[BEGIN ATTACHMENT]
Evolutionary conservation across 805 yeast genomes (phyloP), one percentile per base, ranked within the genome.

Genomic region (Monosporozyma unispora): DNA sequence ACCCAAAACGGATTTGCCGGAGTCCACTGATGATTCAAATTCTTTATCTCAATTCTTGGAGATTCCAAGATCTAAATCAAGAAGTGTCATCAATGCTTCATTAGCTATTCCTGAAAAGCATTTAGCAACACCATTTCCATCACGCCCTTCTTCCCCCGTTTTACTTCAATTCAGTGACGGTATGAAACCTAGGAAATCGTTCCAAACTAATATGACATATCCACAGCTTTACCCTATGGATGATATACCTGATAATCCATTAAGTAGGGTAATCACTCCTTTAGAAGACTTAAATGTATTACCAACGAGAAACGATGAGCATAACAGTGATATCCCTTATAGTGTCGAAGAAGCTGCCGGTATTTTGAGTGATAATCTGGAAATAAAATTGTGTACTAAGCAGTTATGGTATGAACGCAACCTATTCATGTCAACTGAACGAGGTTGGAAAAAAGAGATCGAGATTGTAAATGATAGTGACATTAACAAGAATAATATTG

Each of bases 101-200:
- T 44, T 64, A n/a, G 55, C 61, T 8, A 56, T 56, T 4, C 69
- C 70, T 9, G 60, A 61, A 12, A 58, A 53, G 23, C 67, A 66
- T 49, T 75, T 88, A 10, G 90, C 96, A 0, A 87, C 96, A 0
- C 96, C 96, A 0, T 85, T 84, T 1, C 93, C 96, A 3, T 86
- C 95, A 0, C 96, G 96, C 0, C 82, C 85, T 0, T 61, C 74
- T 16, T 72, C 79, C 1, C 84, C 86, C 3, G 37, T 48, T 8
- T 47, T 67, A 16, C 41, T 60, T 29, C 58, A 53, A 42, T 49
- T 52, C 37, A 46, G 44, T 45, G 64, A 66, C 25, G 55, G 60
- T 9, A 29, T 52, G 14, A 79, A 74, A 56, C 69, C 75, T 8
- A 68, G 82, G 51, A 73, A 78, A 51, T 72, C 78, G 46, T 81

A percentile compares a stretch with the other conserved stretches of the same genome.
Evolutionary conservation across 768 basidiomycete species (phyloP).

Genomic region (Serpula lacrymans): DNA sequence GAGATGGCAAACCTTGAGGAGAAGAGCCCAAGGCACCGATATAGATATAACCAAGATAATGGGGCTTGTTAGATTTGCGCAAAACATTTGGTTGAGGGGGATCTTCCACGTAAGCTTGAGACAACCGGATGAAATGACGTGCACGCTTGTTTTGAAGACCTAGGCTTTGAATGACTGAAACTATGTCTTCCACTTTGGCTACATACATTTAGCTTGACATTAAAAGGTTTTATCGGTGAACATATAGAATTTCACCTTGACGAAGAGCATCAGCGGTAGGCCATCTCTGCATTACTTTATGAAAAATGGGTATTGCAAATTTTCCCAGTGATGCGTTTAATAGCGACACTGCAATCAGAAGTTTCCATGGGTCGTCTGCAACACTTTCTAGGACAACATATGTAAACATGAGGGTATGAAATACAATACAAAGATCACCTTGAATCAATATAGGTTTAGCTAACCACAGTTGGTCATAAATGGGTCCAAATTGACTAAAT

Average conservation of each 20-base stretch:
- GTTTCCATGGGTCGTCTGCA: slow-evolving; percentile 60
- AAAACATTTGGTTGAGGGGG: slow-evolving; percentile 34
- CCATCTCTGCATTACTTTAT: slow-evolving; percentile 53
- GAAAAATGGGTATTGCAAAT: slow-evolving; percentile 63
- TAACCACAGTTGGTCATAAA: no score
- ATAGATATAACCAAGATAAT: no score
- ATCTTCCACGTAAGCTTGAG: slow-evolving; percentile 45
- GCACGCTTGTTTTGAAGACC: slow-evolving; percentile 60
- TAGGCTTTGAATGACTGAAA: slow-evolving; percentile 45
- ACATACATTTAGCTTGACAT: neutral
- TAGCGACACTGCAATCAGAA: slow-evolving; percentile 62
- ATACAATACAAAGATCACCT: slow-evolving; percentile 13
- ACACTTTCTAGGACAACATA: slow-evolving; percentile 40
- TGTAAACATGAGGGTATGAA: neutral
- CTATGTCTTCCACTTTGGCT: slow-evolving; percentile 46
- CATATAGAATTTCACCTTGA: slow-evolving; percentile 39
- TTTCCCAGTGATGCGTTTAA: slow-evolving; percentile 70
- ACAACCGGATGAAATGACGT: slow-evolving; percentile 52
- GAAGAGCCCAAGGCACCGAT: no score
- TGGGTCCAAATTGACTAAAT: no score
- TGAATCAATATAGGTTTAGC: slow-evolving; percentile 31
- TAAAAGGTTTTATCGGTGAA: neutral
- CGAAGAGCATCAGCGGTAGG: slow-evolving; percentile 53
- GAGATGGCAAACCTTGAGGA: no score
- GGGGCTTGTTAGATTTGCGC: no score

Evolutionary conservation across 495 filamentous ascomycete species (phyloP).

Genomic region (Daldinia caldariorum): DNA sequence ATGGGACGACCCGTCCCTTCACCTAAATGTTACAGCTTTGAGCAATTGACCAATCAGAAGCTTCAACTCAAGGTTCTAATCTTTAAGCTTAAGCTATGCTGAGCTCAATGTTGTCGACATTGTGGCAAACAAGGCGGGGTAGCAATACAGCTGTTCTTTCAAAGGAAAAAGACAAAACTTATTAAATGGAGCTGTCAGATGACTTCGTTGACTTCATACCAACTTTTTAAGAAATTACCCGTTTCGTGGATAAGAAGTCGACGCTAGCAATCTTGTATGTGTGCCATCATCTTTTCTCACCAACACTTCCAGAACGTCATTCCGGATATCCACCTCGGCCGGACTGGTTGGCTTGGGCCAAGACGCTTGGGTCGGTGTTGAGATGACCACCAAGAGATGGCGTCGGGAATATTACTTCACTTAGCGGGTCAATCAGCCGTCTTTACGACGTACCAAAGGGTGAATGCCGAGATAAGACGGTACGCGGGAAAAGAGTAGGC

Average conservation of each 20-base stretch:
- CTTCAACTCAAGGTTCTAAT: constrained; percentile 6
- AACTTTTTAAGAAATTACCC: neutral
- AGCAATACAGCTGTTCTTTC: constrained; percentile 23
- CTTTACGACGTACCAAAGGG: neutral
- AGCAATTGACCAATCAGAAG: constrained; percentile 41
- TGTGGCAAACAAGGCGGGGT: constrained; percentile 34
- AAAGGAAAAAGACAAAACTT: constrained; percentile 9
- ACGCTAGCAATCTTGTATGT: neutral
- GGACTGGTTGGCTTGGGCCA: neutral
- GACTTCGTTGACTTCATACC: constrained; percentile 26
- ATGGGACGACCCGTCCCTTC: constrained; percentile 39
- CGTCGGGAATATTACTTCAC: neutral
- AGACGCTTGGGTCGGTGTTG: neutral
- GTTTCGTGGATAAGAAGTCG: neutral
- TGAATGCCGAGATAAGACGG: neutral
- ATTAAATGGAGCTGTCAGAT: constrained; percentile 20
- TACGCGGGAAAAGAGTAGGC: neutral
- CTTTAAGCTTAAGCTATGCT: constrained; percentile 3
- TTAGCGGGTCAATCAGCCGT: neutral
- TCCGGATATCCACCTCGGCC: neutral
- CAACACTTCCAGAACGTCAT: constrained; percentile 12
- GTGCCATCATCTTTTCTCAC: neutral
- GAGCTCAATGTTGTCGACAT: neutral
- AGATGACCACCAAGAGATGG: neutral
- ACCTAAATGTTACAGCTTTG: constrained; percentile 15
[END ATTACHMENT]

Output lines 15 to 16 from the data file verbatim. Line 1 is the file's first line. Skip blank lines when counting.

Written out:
Evolutionary conservation across 768 basidiomycete species (phyloP).

Genomic region (Serpula lacrymans): DNA sequence GAGATGGCAAACCTTGAGGAGAAGAGCCCAAGGCACCGATATAGATATAACCAAGATAATGGGGCTTGTTAGATTTGCGCAAAACATTTGGTTGAGGGGGATCTTCCACGTAAGCTTGAGACAACCGGATGAAATGACGTGCACGCTTGTTTTGAAGACCTAGGCTTTGAATGACTGAAACTATGTCTTCCACTTTGGCTACATACATTTAGCTTGACATTAAAAGGTTTTATCGGTGAACATATAGAATTTCACCTTGACGAAGAGCATCAGCGGTAGGCCATCTCTGCATTACTTTATGAAAAATGGGTATTGCAAATTTTCCCAGTGATGCGTTTAATAGCGACACTGCAATCAGAAGTTTCCATGGGTCGTCTGCAACACTTTCTAGGACAACATATGTAAACATGAGGGTATGAAATACAATACAAAGATCACCTTGAATCAATATAGGTTTAGCTAACCACAGTTGGTCATAAATGGGTCCAAATTGACTAAAT